The national anthem with the oldest lyrics and the shortest number of characters.
That is the Japanese anthem, Kimigayo (君が代).
This time I (japanese people) will introduce about the Japanese anthem.
A song to celebrate “the reign of the Emperor”, but another there is an important sense, the song hope that a peaceful world will continue indefinitely.
There is origin of lyrics in Kokin Wakashu (古今和歌集) compiled more than 1100 years ago from now. The original author of the lyrics is unknown.
- Japanese national anthem full lyrics
- Explain the meaning of Japanese national anthem in English
- What does Kimi mean in japanese
- Trivial information of the Japanese anthem
Japanese national anthem full lyrics
First I will introduce youtube videos of Japanese full lyrics. Please listen by all means because about 60 seconds and short.
Because it is Kanji and Hiragana notation, it may be difficult to grasp the number of characters, but you can understand very short things.
I write the lyrics of Kimigayo in Japanese and Romaji.
|千代に八千代に||chiyo ni yachiyo ni|
|さざれ石の||sazare ishi no|
|いわおとなりて||iwao to narite|
|こけのむすまで||koke no musu made|
Next I will explain the meaning of the lyrics in English.
Explain the meaning of Japanese national anthem in English
To tell you the truth, this lyrics do not have a clear interpretation. The Japanese interpret it to suit one’s own purpose.
Three meanings are considered mainly in this lyrics.
- Song to honor the emperor (天皇).
- Song that wishes that a peaceful world will last forever.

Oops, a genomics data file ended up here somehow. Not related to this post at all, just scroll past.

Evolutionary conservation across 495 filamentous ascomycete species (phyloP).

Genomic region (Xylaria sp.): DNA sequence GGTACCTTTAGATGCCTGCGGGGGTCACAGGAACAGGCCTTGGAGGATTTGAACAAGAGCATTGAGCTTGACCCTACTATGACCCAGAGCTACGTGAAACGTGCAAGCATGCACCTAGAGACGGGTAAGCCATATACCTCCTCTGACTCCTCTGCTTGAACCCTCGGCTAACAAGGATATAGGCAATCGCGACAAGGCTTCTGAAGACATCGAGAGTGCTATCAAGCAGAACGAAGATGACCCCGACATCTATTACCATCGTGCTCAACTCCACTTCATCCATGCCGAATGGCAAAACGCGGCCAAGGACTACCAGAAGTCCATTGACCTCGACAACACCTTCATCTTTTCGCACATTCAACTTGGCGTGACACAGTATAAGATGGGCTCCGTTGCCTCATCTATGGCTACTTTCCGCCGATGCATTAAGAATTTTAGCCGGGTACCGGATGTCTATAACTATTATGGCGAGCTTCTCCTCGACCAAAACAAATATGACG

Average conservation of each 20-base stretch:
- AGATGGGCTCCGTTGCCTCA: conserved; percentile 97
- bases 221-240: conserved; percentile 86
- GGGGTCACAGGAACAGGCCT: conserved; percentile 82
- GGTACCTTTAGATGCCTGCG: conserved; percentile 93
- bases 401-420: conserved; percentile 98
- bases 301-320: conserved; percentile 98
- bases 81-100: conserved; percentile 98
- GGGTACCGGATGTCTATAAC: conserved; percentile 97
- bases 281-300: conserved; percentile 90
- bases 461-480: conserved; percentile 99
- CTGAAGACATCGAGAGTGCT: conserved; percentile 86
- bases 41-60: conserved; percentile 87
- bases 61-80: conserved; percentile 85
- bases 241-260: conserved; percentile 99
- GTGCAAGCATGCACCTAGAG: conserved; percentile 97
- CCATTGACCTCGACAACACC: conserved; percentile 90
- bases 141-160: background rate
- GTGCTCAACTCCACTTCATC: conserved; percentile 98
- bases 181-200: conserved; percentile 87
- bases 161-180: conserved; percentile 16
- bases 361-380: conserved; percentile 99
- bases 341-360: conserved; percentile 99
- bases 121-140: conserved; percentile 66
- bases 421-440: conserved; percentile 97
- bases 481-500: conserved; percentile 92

- Love song that hoped that male and female couple’s bond will be firmly tied.
The current mainstream is the meaning of No. 1 and No. 2. Since the interpretation of Kimi (君) is various, meaning changes variously.
The meaning after “Chiyo ni Yachiyo ni” has almost the same interpretation.
- 千代に八千代に= Forever
- さざれ石のいわおとなりて= Very strong bond, or a metaphor of a very long time
- こけのむすまで= A metaphor of a much longer year for moss to grow
What does Kimi mean in japanese
Lyrics start with “Kimigayo (君が代)”.
The lyrics of Kimigayo were chosen as the national anthem of Japan just after the Meiji era. Is that of 1869. Meiji era was decided to worship the Meiji Emperor as a god existing in this world. Therefore we interpreted the word Kimi in the sense that the Emperor. Then, interpreting the lyrics in the sense of No. 1 is as follows.
This Japanese country governed by the Emperor will continue for thousands of years. It is a long time that pebbles that are crushed finely become big rocks over tremendous time and eventually grow moss.
Kimi (君) has meaning not only the meaning of the Emperor but also the monarch who represents the superior person, and dear man.
In fact, the Waka that became the origin of this lyrics starts with “waga kimi wa (わが君は)”. The modern Japanese national anthem is changing the original first word. The original Waka is in the 7th volume of Kokin Wakashu (古今和歌集).
When you interpret lyrics from the original words, it means the master for me, or my dear man for me.
If it meant a monarchy for me it would be the meaning of the song that my master ruling country would like us to continue forever. That is not the world of the emperor praising God, but that a peaceful world familiar to us should continue.